Picture 1. Future development of data transfer technologies (click to zoom)

At the same time, wireless technologies that had been initially created solely for data exchange use code division of bands and OFDM. As we have already said, it's inevitable. But while data transfer technologies in cellular communication networks and wireless networks couldn't compete with each other and supplemented each other at the previous stage, when the market was dominated by 2G and 2.5G standards; now, with the increased Internet access rates in cellular communication networks on one hand and with the enlarged coverage of wireless networks on the other hand, different "worlds" started to compete with each other.

We have a unique opportunity to see which approach will survive: cellular communication networks designed for voice transmission and offering broadband access to digital networks (Internet in particular); or wireless networks designed for data transfers, which successfully mastered VoIP technologies (Voice-over-IP).

To all appearances, that's the reason why engineers are not in a hurry to deliver 4G specifications, though some information still leaks to press. There is a well-grounded opinion that when 4G standards are ready, they will include technical solutions, which are currently used in wireless as well as cellular communication networks.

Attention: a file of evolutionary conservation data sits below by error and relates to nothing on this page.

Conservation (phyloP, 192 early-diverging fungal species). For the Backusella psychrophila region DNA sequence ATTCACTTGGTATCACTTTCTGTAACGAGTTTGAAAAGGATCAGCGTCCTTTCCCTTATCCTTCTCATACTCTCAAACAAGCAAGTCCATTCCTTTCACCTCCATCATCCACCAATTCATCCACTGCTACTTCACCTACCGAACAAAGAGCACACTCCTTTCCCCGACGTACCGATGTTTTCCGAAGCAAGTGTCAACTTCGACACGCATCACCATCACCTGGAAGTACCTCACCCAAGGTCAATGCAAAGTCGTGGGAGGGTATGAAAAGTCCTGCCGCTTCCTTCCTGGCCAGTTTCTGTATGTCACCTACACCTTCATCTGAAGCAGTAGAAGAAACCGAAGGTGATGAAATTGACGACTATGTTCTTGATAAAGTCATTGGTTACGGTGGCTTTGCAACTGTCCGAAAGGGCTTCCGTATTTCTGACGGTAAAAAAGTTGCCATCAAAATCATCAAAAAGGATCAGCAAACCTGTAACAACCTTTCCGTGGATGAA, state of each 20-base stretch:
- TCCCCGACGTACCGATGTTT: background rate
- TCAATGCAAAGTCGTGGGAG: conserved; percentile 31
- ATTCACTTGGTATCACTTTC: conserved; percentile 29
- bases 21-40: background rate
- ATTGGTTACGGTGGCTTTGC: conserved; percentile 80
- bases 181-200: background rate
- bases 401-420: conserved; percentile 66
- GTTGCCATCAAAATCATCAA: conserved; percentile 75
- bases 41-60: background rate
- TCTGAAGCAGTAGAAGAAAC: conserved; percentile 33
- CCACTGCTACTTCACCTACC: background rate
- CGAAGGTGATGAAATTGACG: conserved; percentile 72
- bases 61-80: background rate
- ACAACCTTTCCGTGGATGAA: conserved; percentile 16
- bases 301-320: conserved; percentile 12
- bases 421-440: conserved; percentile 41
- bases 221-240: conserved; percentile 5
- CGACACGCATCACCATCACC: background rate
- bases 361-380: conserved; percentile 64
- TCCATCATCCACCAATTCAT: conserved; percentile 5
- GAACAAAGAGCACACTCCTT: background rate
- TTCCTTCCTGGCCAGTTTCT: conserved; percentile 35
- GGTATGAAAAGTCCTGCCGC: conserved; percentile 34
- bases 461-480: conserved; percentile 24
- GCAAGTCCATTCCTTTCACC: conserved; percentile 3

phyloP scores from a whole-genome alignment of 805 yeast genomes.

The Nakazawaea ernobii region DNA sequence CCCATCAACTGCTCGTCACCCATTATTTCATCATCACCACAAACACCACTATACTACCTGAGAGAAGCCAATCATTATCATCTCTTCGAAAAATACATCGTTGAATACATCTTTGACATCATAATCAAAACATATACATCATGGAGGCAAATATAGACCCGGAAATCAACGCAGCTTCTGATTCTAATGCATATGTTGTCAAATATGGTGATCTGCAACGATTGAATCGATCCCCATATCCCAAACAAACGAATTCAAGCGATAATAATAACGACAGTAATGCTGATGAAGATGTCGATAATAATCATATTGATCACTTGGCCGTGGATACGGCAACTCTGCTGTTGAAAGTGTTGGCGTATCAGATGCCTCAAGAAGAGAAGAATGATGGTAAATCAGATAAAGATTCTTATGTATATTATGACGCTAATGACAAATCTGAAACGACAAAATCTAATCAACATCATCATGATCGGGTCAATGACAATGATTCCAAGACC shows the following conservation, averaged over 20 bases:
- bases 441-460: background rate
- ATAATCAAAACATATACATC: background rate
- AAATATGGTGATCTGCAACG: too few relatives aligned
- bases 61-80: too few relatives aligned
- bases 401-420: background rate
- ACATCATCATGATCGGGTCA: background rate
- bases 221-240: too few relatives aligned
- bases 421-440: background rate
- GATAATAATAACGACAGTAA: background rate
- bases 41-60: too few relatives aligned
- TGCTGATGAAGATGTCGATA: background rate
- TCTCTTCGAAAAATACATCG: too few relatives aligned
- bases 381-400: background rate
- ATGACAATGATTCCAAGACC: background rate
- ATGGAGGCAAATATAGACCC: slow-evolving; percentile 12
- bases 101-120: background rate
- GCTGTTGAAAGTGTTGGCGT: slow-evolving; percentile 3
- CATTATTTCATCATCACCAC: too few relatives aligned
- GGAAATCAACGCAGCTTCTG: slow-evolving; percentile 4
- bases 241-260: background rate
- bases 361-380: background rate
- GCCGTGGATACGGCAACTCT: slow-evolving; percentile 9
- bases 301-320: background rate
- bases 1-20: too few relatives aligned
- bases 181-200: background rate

HSDPA — High Speed Downlink Packet Access

As follows from its title, this technology belongs to the family of solutions that use packet data transmissions. This family also includes GPRS and EDGE. Physically, HSDPA is a superstructure over WCDMA/UMTS networks, so it's often called 3.5G. The "half" in this informal name is also justified by the fact that startup HSDPA bandwidth is 1.8 Mbit/s, while the theoretical maximum is 14.4 Mbit/s. But it's far from the theoretical maximum so far — this technology has just exceeded 3.6 Mbit/sec for two years. However, the strategy adopted by many suppliers (Option in particular) consists in delivering ready devices that support higher throughputs than provided by the operator. They can only wait for the bright day when an operator will upgrade its base stations (operators have to change their equipment) and voila - you can download files at 7.2 Mbit/s.